Catalogue


A woman with demons : a life of Kamiya Mieko (1914-1979) /
Yuzo Ota.
imprint
Montréal ; Ithaca : McGill-Queen's University Press, [2006]
description
xxiv, 261 p. ; 20 cm.
ISBN
0773530118
format(s)
Book
Holdings
More Details
imprint
Montréal ; Ithaca : McGill-Queen's University Press, [2006]
isbn
0773530118
standard identifier
9780773530119
catalogue key
5860326
 
Includes bibliographical references (p. [223]-252) and index.
A Look Inside
Reviews
Review Quotes
"In Ota's approach of 'empathetic objectivity, ' one senses that he identifies with her as an intellectual who did not fit into Japanese society, yet he strives to let her speak for herself." Sonja Arntzen, Asian studies, University of Toronto "For Canadian scholars in Japanese studies, Ota stands as a model of scholastic energy, academic productivity, and fine research." A.H. Ion, history, Royal Military College of Canada
"In Ota's approach of 'empathetic objectivity,' one senses that he identifies with her as an intellectual who did not fit into Japanese society, yet he strives to let her speak for herself." Sonja Arntzen, University of Toronto"For scholars in Japanese studies, Ota stands as a model of scholastic energy, academic productivity, and fine research." A.H. Ion, Royal Military College of Canada
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Summaries
Long Description
Kamiya Mieko, the Japanese writer, psychiatrist, professor, and mystic, was a far more complex and intriguing figure than her popular image as a philanthropic doctor for leprosy patients suggests. A Woman with Demons corrects the myths about Kamiya's life through a close reading of her major work, What Makes Our Life Worth Living (1966), her other publications and her unpublished writings in four languages. In the first biography of Kamiya in English, Yuzo Ota focuses on her journey of self-discovery and her struggle to recover from the loss of a sense of meaning in life caused by the death of her first love. Ota explores how this traumatic event led to her identification with leprosy patients and created her desire to work for them. Few English biographies about Japanese subjects provide such an intimate look into the subject's inner life.
Main Description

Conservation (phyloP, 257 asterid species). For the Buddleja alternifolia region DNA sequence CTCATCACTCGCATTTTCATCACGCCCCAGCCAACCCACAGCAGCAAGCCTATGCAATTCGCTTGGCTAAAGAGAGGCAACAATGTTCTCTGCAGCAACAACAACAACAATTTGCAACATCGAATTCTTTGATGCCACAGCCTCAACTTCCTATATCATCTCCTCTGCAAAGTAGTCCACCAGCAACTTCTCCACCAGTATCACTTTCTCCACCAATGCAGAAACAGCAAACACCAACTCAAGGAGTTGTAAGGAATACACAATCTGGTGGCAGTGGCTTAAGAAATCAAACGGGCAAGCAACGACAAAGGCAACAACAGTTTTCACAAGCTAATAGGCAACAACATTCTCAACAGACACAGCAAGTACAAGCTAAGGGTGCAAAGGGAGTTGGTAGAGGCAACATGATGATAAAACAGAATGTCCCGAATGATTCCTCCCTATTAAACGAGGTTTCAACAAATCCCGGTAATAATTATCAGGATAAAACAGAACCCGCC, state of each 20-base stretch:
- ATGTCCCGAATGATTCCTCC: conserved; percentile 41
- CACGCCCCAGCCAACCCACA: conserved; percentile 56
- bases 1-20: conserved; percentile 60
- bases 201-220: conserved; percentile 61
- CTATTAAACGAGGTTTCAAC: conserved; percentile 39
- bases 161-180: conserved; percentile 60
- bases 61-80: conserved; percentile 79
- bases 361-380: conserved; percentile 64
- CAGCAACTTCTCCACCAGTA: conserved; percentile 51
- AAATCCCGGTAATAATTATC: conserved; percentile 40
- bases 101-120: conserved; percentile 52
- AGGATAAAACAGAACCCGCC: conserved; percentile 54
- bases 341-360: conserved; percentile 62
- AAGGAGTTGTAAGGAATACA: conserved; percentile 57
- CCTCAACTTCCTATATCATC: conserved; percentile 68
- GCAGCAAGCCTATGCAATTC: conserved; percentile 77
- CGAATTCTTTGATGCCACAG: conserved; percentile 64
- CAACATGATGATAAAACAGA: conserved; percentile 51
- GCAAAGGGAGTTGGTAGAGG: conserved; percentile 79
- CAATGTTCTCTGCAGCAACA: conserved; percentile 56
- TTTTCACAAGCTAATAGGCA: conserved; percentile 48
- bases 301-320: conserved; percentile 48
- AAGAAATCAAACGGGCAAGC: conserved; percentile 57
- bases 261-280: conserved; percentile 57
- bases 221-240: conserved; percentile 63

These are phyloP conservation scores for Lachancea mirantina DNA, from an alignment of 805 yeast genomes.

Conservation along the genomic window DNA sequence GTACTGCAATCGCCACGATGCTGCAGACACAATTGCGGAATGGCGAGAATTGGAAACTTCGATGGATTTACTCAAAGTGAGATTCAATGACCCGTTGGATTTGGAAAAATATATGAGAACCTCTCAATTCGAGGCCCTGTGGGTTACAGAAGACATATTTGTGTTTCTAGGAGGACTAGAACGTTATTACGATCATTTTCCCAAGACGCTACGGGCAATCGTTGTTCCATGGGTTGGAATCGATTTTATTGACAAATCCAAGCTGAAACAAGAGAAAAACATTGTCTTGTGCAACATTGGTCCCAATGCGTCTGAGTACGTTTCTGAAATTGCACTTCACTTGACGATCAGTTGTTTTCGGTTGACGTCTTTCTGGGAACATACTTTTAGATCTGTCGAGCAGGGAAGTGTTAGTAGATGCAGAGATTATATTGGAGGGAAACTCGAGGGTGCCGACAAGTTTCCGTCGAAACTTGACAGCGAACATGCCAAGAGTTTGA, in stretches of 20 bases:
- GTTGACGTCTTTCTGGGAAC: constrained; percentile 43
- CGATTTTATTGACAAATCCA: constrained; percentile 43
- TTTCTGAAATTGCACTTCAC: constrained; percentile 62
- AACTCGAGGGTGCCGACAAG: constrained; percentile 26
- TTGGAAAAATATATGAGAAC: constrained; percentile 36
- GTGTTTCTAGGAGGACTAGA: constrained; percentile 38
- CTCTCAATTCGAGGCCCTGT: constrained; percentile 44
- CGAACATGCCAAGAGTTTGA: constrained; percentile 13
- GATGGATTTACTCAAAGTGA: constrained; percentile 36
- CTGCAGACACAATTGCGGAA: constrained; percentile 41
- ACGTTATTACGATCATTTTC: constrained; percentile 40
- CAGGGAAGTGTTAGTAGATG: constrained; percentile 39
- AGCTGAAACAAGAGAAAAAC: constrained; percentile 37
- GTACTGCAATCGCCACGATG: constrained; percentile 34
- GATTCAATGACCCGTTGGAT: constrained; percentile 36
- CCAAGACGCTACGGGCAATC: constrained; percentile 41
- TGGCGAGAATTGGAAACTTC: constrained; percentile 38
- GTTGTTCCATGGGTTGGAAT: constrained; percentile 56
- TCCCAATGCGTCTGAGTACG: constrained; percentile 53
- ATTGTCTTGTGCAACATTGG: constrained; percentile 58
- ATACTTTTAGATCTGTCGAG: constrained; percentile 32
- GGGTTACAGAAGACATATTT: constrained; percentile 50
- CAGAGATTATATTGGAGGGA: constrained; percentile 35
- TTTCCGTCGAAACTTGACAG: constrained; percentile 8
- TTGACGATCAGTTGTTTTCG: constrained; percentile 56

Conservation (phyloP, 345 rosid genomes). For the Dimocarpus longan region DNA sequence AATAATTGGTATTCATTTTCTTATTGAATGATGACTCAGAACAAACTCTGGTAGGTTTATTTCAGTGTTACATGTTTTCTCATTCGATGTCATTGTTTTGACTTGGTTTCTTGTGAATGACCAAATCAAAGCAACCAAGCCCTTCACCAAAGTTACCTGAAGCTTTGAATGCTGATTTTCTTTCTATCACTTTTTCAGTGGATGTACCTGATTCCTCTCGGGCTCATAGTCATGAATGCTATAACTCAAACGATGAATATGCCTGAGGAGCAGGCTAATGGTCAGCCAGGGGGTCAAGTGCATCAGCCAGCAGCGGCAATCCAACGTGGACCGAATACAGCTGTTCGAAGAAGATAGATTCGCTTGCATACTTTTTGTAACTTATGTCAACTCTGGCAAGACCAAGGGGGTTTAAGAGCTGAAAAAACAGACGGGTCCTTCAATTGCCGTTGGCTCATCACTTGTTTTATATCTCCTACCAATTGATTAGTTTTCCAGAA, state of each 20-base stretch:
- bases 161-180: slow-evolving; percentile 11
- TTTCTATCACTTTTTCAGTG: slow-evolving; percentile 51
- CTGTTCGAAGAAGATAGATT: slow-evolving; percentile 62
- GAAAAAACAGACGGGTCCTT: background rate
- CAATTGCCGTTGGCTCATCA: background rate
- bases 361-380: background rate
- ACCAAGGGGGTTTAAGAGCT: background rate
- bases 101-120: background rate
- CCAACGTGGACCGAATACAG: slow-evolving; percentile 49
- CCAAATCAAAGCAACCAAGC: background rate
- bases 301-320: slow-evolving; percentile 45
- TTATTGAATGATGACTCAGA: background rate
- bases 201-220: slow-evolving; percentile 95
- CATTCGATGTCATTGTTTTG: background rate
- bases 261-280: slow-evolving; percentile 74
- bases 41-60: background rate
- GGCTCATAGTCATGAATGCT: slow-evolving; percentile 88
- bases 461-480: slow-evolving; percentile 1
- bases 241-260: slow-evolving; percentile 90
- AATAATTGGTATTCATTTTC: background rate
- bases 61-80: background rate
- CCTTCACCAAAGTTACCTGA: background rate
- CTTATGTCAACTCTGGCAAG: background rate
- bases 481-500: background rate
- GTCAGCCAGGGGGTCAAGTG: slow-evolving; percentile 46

An intimate protrait of a Japanese woman that overturns stereotypes about Japan.
Main Description
Kamiya Mieko (1914-1979) is considered to be one of the most remarkable women of twentieth-century Japan - yet she is largely unknown in the Western world. One of the first female psychiatrists in Japan, Mieko was also a translator, professor, writer, and mystic whose inspirational book, What Makes Our Life Worth Living (1966), has been read by millions in Japan. A Woman with Demons is the first biography of Mieko in English. Through an exploration of her published and unpublished writings, Yuzo Ota focuses on her struggle to recover from the crushing impact of the death of her first love. He explores how this traumatic event, followed by depression and thoughts of suicide, led to Mieko's strong identification with human suffering. Ota argues that Mieko's most important work cannot be understood unless one realizes that the author had once lost sight of what made her own life worth living. Book jacket.
Main Description
Kamiya Mieko, the Japanese writer, psychiatrist, professor, and mystic, was a far more complex and intriguing figure than her popular image as a philanthropic doctor for leprosy patients suggests. A Woman with Demons corrects the myths about Kamiya's life through a close reading of her major work, What Makes Our Life Worth Living (1966), her other publications and her unpublished writings in four languages. In the first biography of Kamiya in English, Yuzo Ota focuses on her journey of self-discovery and her struggle to recover from the loss of a sense of meaning in life caused by the death of her first love. Ota explores how this traumatic event led to her identification with leprosy patients and created her desire to work for them.Few English biographies about Japanese subjects provide such an intimate look into the subject's inner life.
Table of Contents
Acknowledgmentsp. vii
A Note on Names and Documentationp. ix
Introductionp. xi
The Child of Very Different Parents: Family Background and Early Childhood, 1914-1923p. 3
Birth of a Little Cosmopolitan: The Swiss Days, 1923-1926p. 17
"La jeunesse riche et vivante": Readjustment to Japan and Student Life at Seijo Higher Girls' School and Tsuda Collegep. 38
Love with Nomura Kazuhiko and the Lasting Impact of His Deathp. 51
Progress towards the Affirmation of Life: The American Days, 1938-1940p. 84
A Medical Student in Japan, 1941-1944p. 129
An Unmarried Female Psychiatrist at Tokyo University Hospital, 1944-1946p. 166
Kamiya Mieko in Her Later Yearsp. 204
By Way of a Conclusion: A Happy Endingp. 217
Notesp. 223
Indexp. 253
Table of Contents provided by Ingram. All Rights Reserved.

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